By Tim Kalinowski
Over the past week Albertans have been going through an extended election post-mortem. For some the NDP majority ushered in a new spirit of populism and accountability in government; for others it was a disaster waiting to happen. All anyone can agree on is the election represented historic change.
Mayor Ernie Reimer of Redcliff said the one thing he is sure of post-election is he is happy to see the Progressive Conservative 44-year dynasty gone.
“I am certainly glad we have a change because with the former government, and some of the ministers, I sometimes felt they were looking down their noses at us and asking us to beg a little harder for what our needs were. To me, that was very disheartening. I did not enjoy those sessions at all,” said Reimer.
Reimer was cautiously hopeful the NDP would bring a new tone to its dealings with cities and towns in the province to help address their infrastructure concerns. He wasn’t, however, expecting any miracles.
“Our needs are funding for infrastructure. That’s number one. We need funding for that in order for the town to grow. We’ve also got a lot of businesses that have been closing here in Redcliff. And we’ve had lots of lay-offs. So how are we going to replace the work force? How are we going to attract new businesses? We need to get people back to work. I don’t know how they are going to address that situation.”
Reimer was also very aware of the historic nature of the electoral change which came to Alberta last Tuesday.
“It’s a pretty extraordinary moment in Alberta history,” said Reimer. “Change is sometimes as good as a rest, they say. And it’s going to be new blood and a new spirit in government. With bated breath we await and see if it’s going to be a good thing.”
Cypress County Reeve Richard Oster was also uncertain about what an NDP government meant to the future of the province, and about what that government’s dealings will be with the counties.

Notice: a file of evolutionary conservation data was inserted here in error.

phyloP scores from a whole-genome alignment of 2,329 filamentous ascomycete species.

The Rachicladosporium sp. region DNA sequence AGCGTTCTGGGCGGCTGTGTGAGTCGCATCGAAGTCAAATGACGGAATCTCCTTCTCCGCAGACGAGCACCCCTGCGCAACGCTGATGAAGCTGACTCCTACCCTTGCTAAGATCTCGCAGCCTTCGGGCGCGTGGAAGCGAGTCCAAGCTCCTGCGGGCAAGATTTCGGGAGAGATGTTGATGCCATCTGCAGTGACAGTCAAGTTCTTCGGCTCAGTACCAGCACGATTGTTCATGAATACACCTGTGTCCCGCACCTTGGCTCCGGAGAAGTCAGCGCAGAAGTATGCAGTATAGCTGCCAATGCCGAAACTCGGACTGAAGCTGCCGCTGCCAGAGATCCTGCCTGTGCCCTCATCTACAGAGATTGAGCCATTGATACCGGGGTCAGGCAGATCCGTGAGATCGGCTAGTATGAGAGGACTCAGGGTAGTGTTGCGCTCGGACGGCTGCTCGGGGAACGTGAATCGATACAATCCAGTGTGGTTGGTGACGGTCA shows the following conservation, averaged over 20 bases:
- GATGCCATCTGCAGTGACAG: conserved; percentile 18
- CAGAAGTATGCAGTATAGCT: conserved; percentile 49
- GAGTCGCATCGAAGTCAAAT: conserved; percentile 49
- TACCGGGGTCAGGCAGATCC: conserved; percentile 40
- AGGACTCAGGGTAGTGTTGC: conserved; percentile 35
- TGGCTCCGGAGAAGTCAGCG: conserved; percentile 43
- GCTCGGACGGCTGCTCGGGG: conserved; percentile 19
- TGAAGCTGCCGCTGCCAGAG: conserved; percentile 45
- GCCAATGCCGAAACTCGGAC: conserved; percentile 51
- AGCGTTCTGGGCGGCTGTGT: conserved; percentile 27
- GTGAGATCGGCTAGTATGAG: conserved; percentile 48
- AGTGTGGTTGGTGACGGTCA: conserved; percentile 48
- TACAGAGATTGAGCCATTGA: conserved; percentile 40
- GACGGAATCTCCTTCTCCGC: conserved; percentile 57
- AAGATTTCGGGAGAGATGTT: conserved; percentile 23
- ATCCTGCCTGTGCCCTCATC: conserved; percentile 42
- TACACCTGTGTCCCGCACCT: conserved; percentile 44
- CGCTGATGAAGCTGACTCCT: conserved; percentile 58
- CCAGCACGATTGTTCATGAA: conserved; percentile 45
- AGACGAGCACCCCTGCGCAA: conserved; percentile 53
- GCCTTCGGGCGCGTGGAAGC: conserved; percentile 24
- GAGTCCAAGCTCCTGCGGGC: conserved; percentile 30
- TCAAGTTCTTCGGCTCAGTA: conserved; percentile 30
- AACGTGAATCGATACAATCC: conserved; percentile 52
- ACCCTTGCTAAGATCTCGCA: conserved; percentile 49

“I have no idea what it’s going to be like working with an NDP government,” admitted Oster. “I am wondering, and I just don’t know enough about how the NDP operates to know how it’s going to effect us. I am just surprised by the (election) result, and it will be interesting to see how it goes.”
Cypress-Medicine Hat MLA Drew Barnes said he was looking forward to representing Wildrose values in the upcoming NDP dominated legislature. And to remind the NDP about the conservative principles which drive many Albertans.
“I am definitely not happy with an NDP majority, but I feel the Wildrose commitment to no tax increases and the Wildrose commitment to less bureaucracy is the right one. I am grateful I will be returned as part of the official opposition. I am looking forward to working hard with the people in the legislature for a stronger Alberta,” said Barnes.
Farmworkers Union of Alberta president, and former Liberal party candidate, Eric Musekamp said he expects great things from the new NDP government. He was looking forward to taking off his candidate hat and returning to his farm workers advocacy role in the weeks and months ahead.
“It’s a victory for the working man, and, certainly, my favourite cause of farm workers’ rights,” said Musekamp.